The axolotl is in danger of disappearing – knowledge

It’s not even midday on a Wednesday at Lake Xochimilco, a mosaic of ponds and canals south of Mexico City, but revelers on a colorful tourist boat have already pulled out the beers. On another boat, a mariachi band strikes up music. Carlos Uriel Sumano Arias paddles his flat-bottomed boat, owned by the National Autonomous University of Mexico (UNAM), into a quiet canal and docks next to a chinampa, an artificial island for growing crops. This is a cultivation system invented by the Aztecs. “I’d like one for you axolotl show,” he says.

The Axolotl (Ambystoma mexicanum) is a favorite of regenerative medicine. It can regrow severed limbs, its eyes, its ruffled external gills, and even brain tissue. About a million specimens are kept in laboratories and aquariums worldwide.

Cute for some, grotesque for others. The salamander has also made a name for itself in pop culture, appearing as a character in online games. In Mexico his picture adorns the 50-peso note. The axolotl is omnipresent – and at the same time threatened with extinction. The only remaining wild population fights here, in canals, isolated from their former habitat, which has become too hostile for them.

Now that sanctuary is in danger, too. Entrepreneurs have bought up chinampas, converting some into soccer fields and building pavilions for torch-lit parties on others. “This gentrification phenomenon is a huge threat” because companies are investing less than farmers in keeping the canals clean, says Luis Zambrano González, an Unam biologist who has been trying to prevent the axolotl’s extinction for 20 years.

Researchers suggest crossing the axolotl to make it more resilient

The animal’s best bet may be aggressive habitat restoration. Zambrano hopes to increase the number of canal sanctuaries from the current 20, spanning five kilometers of waterways, to 200 – enough to support a viable population, he says. “A species isn’t a species if it doesn’t live in its environment,” he argues. Others see salvation in crossing axolotls with closely related species, which could introduce genetic variations that make wild or captive populations more resilient. “Other ambystoma populations have recently swapped genes with the axolotl and are genetically similar,” says University of Kentucky biologist David Weisrock. “All hope is not lost yet.”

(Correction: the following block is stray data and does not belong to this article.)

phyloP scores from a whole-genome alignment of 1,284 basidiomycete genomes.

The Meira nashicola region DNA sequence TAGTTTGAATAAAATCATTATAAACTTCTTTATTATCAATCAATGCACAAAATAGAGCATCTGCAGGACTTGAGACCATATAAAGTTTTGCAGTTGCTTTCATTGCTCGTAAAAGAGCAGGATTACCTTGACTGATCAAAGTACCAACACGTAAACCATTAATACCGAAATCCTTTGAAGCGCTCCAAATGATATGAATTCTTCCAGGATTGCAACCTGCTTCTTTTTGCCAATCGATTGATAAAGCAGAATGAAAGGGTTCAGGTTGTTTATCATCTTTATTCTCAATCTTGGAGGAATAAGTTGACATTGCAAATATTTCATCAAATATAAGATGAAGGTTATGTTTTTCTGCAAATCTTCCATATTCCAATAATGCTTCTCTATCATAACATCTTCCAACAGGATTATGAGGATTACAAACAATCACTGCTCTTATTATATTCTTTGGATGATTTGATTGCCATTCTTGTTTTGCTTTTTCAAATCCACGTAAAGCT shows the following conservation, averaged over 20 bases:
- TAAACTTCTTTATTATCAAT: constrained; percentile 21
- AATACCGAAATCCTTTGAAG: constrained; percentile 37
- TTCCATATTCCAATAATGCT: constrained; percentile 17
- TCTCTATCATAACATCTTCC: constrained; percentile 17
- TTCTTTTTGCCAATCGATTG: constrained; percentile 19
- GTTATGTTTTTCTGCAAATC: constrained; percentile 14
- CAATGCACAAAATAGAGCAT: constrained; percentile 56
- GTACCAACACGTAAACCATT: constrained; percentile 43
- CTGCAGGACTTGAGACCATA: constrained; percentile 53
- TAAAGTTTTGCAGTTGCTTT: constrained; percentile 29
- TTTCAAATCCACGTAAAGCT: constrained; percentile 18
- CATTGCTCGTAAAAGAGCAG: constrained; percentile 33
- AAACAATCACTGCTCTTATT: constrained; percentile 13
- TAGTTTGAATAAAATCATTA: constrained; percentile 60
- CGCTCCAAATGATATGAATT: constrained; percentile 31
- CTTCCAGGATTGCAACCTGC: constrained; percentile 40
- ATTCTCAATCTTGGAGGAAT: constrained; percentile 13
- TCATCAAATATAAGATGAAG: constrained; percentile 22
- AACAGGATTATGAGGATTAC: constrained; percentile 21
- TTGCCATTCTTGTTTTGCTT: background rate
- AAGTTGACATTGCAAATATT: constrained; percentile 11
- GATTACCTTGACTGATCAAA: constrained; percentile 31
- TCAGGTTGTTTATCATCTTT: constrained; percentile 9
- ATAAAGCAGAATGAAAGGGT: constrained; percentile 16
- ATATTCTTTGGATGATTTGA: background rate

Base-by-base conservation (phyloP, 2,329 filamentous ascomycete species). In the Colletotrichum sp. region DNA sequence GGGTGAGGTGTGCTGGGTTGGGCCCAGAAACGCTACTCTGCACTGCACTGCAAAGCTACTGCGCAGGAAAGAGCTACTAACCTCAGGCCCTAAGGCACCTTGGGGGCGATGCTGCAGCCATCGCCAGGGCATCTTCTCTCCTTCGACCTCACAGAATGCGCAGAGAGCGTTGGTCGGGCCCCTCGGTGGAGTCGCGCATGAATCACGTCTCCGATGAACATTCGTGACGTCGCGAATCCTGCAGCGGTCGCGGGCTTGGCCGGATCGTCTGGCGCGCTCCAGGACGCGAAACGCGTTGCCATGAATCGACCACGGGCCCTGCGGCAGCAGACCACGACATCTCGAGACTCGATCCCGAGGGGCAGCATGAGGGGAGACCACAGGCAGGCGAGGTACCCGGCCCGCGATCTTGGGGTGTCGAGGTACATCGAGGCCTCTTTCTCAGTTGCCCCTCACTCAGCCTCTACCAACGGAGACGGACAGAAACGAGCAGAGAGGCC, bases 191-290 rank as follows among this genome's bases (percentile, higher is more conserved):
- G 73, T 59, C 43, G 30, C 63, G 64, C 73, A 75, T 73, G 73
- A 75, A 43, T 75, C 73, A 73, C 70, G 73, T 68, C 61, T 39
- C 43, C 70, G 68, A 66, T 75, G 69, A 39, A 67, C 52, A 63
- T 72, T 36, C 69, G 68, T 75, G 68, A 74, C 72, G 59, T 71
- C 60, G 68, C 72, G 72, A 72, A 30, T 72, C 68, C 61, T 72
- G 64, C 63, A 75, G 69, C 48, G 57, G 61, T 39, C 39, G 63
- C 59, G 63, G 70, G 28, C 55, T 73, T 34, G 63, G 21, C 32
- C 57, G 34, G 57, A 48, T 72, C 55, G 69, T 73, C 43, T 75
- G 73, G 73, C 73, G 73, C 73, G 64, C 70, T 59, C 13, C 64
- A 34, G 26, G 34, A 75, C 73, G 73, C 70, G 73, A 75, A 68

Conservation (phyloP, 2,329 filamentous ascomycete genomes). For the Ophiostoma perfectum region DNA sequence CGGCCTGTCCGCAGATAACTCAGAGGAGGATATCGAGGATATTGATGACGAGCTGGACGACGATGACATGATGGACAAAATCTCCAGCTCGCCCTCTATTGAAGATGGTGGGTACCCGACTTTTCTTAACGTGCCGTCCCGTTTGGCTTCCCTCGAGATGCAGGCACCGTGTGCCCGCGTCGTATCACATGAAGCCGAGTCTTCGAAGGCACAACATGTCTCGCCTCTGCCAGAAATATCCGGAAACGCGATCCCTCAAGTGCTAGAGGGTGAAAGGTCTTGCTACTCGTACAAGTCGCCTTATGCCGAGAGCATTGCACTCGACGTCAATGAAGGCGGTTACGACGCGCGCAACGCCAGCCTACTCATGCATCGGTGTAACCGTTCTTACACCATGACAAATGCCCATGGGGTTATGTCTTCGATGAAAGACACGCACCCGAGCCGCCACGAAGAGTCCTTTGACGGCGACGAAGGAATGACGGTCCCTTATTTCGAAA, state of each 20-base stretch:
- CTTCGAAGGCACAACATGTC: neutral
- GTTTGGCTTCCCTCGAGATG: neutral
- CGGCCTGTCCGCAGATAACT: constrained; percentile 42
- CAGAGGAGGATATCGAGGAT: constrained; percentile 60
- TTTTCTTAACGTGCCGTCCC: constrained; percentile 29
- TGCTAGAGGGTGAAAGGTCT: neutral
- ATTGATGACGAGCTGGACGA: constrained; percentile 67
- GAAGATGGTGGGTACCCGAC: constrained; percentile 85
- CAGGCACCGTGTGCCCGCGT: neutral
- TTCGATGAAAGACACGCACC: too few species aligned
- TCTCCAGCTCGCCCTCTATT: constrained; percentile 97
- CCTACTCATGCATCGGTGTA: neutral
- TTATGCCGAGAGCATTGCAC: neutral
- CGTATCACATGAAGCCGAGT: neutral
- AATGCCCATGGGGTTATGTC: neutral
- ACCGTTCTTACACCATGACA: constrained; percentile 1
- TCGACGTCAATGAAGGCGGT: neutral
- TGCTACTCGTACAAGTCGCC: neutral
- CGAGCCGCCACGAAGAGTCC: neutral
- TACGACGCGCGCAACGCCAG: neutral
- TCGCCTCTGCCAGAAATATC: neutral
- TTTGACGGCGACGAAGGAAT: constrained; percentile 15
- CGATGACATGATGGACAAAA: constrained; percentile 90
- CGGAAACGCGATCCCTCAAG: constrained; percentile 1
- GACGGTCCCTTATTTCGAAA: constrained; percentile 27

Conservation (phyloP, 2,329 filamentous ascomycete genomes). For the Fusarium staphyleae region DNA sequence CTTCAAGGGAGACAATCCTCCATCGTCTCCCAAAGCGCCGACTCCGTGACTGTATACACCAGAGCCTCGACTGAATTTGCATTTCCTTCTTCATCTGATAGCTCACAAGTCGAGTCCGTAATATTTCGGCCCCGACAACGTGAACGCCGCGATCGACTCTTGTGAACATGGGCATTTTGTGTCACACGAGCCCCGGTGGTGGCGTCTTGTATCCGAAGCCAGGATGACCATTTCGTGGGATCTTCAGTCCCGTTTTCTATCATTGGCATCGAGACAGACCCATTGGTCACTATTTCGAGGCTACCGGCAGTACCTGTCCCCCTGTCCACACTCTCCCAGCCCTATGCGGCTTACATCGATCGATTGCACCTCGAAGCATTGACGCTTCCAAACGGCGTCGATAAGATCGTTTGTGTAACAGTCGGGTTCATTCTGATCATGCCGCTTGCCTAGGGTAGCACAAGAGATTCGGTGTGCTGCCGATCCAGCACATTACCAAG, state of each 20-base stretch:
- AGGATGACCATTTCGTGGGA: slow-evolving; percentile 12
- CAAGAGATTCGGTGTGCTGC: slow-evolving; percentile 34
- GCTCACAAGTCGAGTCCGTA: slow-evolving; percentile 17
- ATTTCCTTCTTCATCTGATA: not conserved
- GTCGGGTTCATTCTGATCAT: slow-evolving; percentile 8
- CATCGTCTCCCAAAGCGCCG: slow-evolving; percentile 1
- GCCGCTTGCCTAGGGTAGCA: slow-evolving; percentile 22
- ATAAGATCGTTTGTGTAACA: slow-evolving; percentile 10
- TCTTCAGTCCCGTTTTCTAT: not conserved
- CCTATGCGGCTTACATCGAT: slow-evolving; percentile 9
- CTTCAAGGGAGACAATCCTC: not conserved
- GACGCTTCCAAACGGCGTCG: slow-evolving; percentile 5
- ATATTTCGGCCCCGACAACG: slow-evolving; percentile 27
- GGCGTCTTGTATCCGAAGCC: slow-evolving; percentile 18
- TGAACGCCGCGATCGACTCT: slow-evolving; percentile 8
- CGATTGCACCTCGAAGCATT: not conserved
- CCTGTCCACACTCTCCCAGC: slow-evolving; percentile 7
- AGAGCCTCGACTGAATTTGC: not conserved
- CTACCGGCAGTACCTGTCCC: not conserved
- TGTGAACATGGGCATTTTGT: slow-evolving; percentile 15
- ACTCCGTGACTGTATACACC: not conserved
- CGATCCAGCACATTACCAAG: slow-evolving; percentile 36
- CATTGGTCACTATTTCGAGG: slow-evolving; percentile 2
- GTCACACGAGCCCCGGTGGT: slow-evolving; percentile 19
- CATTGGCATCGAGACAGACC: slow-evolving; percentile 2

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The 15 Ambystoma species found in central Mexico share a common genetic heritage with the tiger salamander (Ambystoma tigrine). Like most amphibians, this one has gills and lives in the water as a larva before going on land as an air-breathing adult. But when axolotl ancestors colonized isolated lakes in the region about a million years ago, abundant food and few predators led to a remarkable adaptation: in some lakes, salamanders began to spend their entire lives underwater, while retaining their juvenile characteristics . “If there’s no pressure to get out, you can get sexually mature without having to leave the pond,” says Weisrock. The axolotl is one of four species in central Mexico that rarely, if ever, transform in the wild.